The Problem with Happiness

The Problem with Happiness August 30, 2016

laughing woman
photo by Naveen Kadam on flickr

Are you happy in your life?

If a genie came out of a bottle and said you could have anything you want, would you change anything?

Increasingly, I’m running across people who insist they would not. They’d tell the genie, No, thanks.

They are happy with their lives the way they are. Some have worked hard to get where they are. They say they’re doing fine and only want to keep it that way.

Are happy people taking over?

This might be a problem for me and millions of others in the “helping” professions.

My speaking, writing and coaching are all designed to help people create the lives they want, to transform themselves into whatever they came here to be.

But lately, when I suggest they start by writing a vision for the future, there’s always someone who wants to opt out. They’re happy, they say. There’s nothing they want.



Happy people are like those who haven’t seen a doctor in 30 years and are perfectly healthy. Bad news for the medical and pharmaceutical industries! Emotionally happy people could leave innumerable therapists, psychologists and ministers with nothing to do.

Which made me stop and look at the tremendous effort – billions of dollars, millions of jobs, thousands of books and workshops and speakers – that are focused on helping people make their lives better.

Religion, too, is aimed at a better life, and not just in the sweet by and by. Churches as well as non-church spiritual groups offer help with daily living and occasional crises.

Ministers often joke that we’d like to work ourselves out of a job. If everyone took spiritual teachings to heart and applied universal principles in their lives, they wouldn’t need church.

Is it actually happening now? Is there an outbreak of happiness?



photo by Kamaljith KV on flickr
photo by Kamaljith KV on flickr

Granted, I still hear from plenty of people who want to share their litany of despair. Or at least who would like to tweak a few circumstances.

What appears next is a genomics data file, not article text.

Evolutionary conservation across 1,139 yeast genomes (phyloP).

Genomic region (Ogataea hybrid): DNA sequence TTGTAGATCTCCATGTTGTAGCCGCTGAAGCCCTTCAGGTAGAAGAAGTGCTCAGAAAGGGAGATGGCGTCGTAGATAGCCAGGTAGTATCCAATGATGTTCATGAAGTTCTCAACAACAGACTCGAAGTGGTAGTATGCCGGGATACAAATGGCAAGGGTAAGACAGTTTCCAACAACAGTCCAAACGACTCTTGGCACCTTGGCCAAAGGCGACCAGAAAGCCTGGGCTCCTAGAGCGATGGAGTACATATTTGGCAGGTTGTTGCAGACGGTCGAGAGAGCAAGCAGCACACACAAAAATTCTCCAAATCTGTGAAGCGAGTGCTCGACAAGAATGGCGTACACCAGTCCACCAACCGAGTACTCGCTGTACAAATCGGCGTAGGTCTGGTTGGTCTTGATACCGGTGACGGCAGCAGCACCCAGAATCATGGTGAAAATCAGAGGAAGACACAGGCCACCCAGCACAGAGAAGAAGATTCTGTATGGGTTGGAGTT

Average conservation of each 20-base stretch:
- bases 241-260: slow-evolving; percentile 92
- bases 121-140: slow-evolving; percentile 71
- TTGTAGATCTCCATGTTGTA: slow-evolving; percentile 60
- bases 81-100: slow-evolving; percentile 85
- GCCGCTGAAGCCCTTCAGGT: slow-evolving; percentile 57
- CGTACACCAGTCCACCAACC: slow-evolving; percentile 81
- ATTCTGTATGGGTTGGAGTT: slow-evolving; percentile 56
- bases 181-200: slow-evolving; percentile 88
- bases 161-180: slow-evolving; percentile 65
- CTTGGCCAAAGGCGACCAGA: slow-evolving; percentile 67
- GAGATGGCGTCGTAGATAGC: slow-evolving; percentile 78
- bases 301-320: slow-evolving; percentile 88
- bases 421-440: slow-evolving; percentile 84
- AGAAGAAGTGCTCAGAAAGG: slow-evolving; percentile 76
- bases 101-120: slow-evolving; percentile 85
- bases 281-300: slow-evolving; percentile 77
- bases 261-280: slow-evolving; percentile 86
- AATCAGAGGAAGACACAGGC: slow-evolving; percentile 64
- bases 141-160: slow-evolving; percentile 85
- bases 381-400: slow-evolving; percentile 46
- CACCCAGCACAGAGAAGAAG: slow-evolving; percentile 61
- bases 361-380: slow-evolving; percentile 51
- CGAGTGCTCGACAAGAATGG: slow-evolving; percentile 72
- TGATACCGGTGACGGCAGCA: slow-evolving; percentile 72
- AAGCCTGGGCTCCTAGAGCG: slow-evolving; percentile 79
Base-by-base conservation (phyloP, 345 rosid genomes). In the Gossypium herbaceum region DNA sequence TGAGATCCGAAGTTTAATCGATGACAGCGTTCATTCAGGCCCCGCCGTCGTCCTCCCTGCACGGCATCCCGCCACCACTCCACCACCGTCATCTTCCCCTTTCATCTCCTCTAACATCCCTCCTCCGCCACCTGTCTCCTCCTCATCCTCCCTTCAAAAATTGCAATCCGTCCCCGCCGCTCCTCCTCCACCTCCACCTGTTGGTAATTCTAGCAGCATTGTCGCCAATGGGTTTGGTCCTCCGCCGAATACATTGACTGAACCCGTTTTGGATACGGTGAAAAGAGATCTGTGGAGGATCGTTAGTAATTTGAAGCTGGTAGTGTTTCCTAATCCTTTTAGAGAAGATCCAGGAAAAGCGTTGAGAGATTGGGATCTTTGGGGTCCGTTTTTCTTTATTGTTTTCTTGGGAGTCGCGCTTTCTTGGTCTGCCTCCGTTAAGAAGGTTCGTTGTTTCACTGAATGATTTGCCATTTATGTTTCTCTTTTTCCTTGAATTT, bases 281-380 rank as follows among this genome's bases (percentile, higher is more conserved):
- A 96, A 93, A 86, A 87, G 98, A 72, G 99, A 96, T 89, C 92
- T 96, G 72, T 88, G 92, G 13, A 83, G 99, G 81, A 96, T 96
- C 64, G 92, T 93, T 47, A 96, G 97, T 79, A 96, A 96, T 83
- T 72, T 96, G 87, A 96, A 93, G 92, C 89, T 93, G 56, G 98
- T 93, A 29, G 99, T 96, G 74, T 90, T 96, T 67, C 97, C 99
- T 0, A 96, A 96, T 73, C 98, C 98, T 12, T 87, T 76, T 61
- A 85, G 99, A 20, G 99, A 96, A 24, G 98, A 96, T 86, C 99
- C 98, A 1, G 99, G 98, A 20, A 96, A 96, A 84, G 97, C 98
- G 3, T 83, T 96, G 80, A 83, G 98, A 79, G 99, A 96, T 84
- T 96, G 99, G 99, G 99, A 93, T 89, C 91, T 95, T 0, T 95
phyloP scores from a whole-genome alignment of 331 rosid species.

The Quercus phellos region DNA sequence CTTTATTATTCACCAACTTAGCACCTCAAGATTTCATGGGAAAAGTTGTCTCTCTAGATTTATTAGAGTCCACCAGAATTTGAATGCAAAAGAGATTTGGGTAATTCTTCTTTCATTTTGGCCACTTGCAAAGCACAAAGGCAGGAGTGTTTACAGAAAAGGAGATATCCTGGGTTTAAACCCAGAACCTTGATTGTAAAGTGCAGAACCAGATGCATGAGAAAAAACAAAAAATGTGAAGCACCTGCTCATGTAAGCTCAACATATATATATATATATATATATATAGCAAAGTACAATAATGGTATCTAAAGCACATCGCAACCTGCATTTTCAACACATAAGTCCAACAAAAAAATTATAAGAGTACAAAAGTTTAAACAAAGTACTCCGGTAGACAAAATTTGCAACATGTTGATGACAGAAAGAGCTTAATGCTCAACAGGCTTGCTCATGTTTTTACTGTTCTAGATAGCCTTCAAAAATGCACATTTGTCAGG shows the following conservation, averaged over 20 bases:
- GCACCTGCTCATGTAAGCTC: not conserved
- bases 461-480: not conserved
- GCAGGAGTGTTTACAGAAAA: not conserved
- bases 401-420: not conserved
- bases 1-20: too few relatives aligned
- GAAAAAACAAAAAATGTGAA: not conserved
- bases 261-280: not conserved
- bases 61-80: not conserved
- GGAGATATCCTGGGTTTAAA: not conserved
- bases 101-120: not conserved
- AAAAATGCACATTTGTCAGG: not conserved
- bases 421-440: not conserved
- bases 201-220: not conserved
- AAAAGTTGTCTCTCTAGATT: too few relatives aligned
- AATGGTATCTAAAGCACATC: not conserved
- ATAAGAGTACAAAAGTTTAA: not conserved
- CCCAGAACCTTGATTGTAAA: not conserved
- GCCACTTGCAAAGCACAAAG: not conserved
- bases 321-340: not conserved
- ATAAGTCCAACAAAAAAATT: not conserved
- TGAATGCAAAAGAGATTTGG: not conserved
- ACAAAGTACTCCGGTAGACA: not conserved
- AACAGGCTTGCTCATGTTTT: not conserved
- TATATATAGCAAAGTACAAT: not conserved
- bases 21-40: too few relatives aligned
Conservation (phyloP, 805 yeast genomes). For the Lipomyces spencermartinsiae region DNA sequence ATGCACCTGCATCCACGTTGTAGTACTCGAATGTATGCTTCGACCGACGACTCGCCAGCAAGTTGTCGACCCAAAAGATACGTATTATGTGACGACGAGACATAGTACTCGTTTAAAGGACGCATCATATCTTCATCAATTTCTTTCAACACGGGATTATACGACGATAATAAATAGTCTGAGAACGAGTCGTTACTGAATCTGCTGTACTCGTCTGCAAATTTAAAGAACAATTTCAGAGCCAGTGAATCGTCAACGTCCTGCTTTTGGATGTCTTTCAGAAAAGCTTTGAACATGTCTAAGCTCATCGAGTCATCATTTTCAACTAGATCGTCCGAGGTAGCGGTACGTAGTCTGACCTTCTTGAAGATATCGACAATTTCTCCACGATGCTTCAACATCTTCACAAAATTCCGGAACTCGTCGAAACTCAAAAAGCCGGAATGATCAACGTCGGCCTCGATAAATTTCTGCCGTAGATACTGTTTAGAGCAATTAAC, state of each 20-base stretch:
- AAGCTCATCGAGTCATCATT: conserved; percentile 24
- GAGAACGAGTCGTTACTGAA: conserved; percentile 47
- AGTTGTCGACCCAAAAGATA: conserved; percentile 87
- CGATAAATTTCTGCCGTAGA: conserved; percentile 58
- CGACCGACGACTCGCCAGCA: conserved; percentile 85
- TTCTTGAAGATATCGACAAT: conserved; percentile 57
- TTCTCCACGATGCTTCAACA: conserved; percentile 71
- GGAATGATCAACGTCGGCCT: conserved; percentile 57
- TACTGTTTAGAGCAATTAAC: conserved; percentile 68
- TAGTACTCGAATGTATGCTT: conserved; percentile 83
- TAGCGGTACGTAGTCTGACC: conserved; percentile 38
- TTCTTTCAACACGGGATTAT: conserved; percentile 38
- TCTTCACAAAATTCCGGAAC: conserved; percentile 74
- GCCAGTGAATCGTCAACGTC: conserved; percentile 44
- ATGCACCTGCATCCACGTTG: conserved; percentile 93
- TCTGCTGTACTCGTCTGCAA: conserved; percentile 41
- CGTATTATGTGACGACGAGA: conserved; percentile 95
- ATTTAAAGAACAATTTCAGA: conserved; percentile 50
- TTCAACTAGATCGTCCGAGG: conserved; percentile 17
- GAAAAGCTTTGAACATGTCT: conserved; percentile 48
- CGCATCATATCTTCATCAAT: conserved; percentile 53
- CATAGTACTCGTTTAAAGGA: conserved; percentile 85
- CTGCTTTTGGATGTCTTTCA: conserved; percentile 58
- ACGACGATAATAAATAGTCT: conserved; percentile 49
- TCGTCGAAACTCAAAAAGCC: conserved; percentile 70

But increasingly I encounter those who are, for example, sailing through chemo and celebrating baldness, or divorcing amicably, or actually enjoying the company of their children, or – get this – who aren’t worried about money!

People who love their jobs. Who live in exactly the dwelling they want. Who value friends, travel and entertainment that seems tailored for them. Who even like the way they look.

The authors of all those recent books about happiness should be, well, happy to hear about this mood upswing, but who will buy their books now?

And what’s next? Titles such as: Maintaining Your Happiness? Seven Habits of Highly Satisfied People? Your Contentment, Your Self?

I think a few things are going on here:

  • We long ago outgrew the Me Generation and the drive to acquire material things. More people now are aware of sufficiency. They recognize when they have enough, and they’re grateful.
  • More people are comfortable with change, so it doesn’t have to be traumatic. They never expected to stay in the same job forever, or for that matter, in the same marriage. They move through life’s transitions with low resistance.
  • Positive thinking is a creed, at least in the United States. (I recently mentioned a book about this called One Simple Idea by Mitch Horowitz.) Happy people expect more happiness. And even people going through difficulty expect life to get better.
  • Maybe we’re tired of the self-improvement treadmill. Who I Am is going to have to be enough.



These positive developments should greatly lower our levels of stress.

I don’t want to talk anyone out of being happy. But I would offer one reminder:

Desire is an evolutionary driver. Wanting more, wanting change, wanting better is what moves societies and expands consciousness. It leads to invention and improvement, greater opportunities and greater justice.

There’s nothing wrong with wanting more. It’s not selfish; it’s how we are wired.

It’s sad to notice how much of our economy, as well as our daily discussions, have centered on misery and the possible remedies for it. But the search for something better is also a form of divine inspiration, letting us know more is available.

Pain pushes you until a vision pulls you. I would love for more people to reach for what’s possible, instead of simply trying to escape their circumstances.

I’m delighted to see it happening. If it’s possible for a few, it’s possible for all.

Wouldn’t it be great if all of us “helpers” had to find something else to do?


What about you? Are you happy with your life? Would you tell a genie to go away?


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